§ Tim Loughton
To ask the Secretary of State for Defence if he proposes to allow female personnel to serve in submarines. 
§ Mr. Ingram
We are committed to equality of opportunity in the armed forces, and all posts are open to women unless there are specific reasons to the contrary. Women are not presently permitted to serve in submarines because of medical concerns for the safety of a foetus and hence of the mother. These concerns arise from the contaminants which build up in the atmosphere of our submarines, all of which are nuclear powered and may remain submerged for up to 90 days for operational reasons. These contaminants include carbon dioxide, carbon monoxide and about 30 other substances potentially harmful to a foetus. Medical studies have shown that these contaminants may occur at levels which, while they are not harmful to adults, exceed those considered safe for the foetus of a pregnant woman. There is no reliable test for detecting pregnancy in its very early stages.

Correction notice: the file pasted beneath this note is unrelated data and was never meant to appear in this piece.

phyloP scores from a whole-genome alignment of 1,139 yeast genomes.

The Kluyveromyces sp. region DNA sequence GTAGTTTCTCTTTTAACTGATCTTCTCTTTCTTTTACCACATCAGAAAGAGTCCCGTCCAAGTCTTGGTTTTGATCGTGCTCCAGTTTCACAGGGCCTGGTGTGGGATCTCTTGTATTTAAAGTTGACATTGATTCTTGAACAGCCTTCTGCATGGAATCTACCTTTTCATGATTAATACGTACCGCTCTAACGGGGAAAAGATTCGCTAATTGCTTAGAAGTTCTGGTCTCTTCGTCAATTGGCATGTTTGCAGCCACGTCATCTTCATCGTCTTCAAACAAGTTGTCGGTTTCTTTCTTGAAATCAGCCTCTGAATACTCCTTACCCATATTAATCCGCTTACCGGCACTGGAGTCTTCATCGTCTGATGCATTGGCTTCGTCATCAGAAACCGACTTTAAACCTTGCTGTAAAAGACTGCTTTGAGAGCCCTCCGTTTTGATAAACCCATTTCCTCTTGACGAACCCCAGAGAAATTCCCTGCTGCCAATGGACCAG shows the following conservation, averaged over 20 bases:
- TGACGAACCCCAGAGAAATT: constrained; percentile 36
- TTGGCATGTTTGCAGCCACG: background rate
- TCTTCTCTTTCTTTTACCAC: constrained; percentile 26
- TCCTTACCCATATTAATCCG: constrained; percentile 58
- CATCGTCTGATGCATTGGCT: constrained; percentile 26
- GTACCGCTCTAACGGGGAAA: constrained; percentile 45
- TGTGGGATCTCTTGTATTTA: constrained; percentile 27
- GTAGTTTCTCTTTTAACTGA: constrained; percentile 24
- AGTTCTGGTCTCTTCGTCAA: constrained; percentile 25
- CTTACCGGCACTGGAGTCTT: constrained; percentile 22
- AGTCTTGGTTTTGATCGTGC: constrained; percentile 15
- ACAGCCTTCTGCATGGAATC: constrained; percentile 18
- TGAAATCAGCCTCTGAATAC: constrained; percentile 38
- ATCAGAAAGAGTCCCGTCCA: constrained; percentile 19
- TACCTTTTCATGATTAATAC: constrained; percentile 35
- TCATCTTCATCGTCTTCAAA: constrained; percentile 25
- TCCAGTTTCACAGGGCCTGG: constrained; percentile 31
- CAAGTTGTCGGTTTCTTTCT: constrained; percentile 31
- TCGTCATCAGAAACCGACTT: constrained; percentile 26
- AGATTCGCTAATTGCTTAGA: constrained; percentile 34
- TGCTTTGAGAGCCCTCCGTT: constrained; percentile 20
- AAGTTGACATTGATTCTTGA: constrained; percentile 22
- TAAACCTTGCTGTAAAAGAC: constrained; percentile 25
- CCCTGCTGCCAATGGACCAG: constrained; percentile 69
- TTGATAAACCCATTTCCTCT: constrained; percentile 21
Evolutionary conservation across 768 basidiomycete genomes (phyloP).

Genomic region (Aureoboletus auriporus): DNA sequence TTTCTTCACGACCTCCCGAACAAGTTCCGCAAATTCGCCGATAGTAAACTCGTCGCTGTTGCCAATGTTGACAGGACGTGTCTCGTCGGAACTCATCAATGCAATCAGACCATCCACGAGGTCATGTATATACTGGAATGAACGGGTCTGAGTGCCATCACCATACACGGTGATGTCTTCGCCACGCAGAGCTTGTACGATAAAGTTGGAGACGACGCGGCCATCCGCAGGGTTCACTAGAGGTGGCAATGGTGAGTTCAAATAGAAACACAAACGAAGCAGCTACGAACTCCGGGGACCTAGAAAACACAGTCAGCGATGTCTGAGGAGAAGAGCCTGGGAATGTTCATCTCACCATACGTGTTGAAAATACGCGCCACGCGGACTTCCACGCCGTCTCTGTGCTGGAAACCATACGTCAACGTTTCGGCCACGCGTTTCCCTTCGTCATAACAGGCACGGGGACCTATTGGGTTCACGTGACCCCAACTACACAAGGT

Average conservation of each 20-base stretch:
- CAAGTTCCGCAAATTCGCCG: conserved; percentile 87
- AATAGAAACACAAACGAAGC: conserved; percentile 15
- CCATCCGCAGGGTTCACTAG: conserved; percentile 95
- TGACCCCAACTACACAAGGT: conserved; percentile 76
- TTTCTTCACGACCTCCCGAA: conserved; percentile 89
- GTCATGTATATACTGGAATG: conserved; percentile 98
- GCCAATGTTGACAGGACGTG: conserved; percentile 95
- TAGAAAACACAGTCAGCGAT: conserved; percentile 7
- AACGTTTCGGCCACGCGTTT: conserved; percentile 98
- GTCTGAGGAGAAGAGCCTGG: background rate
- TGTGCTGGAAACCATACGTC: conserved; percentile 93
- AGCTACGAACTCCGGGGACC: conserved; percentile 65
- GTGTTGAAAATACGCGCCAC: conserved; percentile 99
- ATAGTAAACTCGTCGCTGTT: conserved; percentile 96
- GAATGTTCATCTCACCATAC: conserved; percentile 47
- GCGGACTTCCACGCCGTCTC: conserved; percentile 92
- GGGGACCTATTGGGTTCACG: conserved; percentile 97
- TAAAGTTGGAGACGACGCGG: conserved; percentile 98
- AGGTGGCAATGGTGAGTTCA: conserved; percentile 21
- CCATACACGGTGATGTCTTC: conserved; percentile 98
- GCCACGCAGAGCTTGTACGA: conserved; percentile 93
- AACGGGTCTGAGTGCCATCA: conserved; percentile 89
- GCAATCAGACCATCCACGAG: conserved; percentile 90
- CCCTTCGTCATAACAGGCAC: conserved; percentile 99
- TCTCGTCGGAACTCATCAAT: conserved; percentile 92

The medical advice on this issue has recently been subjected to independent review by the Defence Scientific Advisory Council and the Royal College of Obstetricians and Gynaecologists; both have supported the key conclusions of the earlier research work. Accordingly, I have agreed that women should continue to be excluded from service in submarines for the time being. However, the medical research and advice will be kept under active review, together with other relevant factors such as the experience of other Navies.838W